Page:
A very interesting concept in recovery is the idea of Emotional Sobriety which originated with Bill Wilson who found that after 20 years of recovery he suffered badly from depression. His decades long association with Dr Tiebout, his psycho-analyst, led him to conclude that this was partly due to how he reacted to people. He found he either tried to dominate them or emotionally depend on them.
This emotional immaturity is something we have discussed in previous blogs and may be related to an overall problem regulating our emotional behaviour.
Our emotional responses may be related to an inherent brain allostasis which seems to affect pathological wanting in various aspects of life (not just substances or behaviours – the illness of “more”), to the common emotional and stress dysregulation seen in addicts in active use and in recovery or to habitualized, maladaptive emotional responding which is the legacy of our previous active addiction, which in themselves may have been the consequence also of maladaptive self schemata borne out of childhood maltreatment, or insecure attachment or all these in combination.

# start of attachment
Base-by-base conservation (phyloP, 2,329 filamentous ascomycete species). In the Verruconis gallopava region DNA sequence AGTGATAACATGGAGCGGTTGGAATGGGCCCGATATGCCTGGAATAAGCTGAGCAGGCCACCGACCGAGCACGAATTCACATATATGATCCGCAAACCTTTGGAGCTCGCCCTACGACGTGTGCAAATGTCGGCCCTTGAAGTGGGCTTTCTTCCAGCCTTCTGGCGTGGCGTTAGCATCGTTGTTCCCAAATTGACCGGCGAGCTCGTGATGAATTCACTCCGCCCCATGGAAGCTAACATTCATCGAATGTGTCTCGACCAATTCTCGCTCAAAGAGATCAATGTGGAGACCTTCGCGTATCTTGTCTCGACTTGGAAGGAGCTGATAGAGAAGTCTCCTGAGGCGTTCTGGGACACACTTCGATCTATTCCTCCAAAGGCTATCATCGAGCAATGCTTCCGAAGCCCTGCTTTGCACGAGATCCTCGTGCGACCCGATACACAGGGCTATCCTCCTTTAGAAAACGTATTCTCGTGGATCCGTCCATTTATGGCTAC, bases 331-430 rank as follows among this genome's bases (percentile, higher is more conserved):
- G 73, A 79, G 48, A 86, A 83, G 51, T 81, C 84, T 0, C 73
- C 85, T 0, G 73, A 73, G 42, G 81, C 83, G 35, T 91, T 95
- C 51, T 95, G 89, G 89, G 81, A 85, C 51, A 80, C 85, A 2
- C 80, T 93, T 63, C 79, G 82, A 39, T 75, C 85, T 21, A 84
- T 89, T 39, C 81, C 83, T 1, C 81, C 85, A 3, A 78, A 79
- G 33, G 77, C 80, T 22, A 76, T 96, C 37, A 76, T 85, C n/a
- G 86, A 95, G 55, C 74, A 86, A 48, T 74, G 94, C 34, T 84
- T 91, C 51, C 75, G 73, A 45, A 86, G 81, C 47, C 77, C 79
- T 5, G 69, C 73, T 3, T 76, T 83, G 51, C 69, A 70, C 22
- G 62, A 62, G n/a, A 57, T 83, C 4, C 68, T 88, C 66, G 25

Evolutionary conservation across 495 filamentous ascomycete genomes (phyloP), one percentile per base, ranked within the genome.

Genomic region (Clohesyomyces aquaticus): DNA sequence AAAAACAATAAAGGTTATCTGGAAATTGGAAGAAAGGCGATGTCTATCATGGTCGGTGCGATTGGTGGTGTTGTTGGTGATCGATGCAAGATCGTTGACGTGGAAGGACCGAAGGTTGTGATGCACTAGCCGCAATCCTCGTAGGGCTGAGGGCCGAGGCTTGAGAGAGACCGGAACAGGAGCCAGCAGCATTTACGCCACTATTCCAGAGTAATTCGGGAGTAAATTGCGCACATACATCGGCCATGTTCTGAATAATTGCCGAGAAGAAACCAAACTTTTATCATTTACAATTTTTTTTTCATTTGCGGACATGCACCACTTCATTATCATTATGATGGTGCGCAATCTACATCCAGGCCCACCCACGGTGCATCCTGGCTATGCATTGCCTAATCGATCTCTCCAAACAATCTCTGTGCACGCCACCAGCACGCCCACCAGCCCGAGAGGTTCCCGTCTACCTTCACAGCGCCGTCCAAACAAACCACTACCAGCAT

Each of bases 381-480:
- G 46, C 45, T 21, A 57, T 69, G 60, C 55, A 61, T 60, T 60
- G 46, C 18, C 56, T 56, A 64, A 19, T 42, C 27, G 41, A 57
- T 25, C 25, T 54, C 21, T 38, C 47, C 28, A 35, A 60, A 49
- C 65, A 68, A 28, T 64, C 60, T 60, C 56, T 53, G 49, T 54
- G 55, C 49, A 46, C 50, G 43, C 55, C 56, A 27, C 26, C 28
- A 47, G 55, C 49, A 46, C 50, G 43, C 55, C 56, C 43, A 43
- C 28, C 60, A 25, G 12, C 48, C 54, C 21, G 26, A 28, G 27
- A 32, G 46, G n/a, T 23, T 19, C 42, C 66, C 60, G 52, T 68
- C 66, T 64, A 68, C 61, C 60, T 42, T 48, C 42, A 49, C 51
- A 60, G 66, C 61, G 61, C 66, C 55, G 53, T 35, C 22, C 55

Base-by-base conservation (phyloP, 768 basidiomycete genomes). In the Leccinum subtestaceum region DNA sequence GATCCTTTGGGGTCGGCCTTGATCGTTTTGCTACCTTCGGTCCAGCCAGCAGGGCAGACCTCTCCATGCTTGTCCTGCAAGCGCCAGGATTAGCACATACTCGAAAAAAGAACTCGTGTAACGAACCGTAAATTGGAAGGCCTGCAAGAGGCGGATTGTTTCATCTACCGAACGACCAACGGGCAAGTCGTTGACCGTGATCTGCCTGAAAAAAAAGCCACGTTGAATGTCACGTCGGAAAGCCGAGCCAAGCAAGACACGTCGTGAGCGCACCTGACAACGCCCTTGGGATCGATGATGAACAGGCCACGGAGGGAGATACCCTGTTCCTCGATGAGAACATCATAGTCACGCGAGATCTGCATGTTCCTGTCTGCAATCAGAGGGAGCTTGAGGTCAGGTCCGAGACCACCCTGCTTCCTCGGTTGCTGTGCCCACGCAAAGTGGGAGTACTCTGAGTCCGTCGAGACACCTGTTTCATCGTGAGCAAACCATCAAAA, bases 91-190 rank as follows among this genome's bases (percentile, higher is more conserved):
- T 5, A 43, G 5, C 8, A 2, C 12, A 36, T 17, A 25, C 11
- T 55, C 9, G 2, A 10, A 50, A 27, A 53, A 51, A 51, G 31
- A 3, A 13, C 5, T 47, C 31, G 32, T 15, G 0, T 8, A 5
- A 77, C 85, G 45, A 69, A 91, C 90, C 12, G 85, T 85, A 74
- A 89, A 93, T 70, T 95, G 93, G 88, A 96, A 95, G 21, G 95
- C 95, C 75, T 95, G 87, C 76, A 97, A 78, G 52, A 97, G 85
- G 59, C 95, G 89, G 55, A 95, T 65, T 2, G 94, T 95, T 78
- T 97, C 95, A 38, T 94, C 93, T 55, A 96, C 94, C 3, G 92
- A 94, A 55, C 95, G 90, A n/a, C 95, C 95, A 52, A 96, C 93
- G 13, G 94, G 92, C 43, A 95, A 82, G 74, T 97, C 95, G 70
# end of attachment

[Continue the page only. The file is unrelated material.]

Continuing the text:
As we grow older in recovery, hopefully we also emotionally mature or become more adaptive or healthy in regulating our emotions and in our decision making and subsequent behaviour.
Ultimately how we deal with our emotions (or how they deal with us!) depends on our motivations.
Roger B offers some great insights into how to overcome this emotional neediness and live in a more emotionally sober way.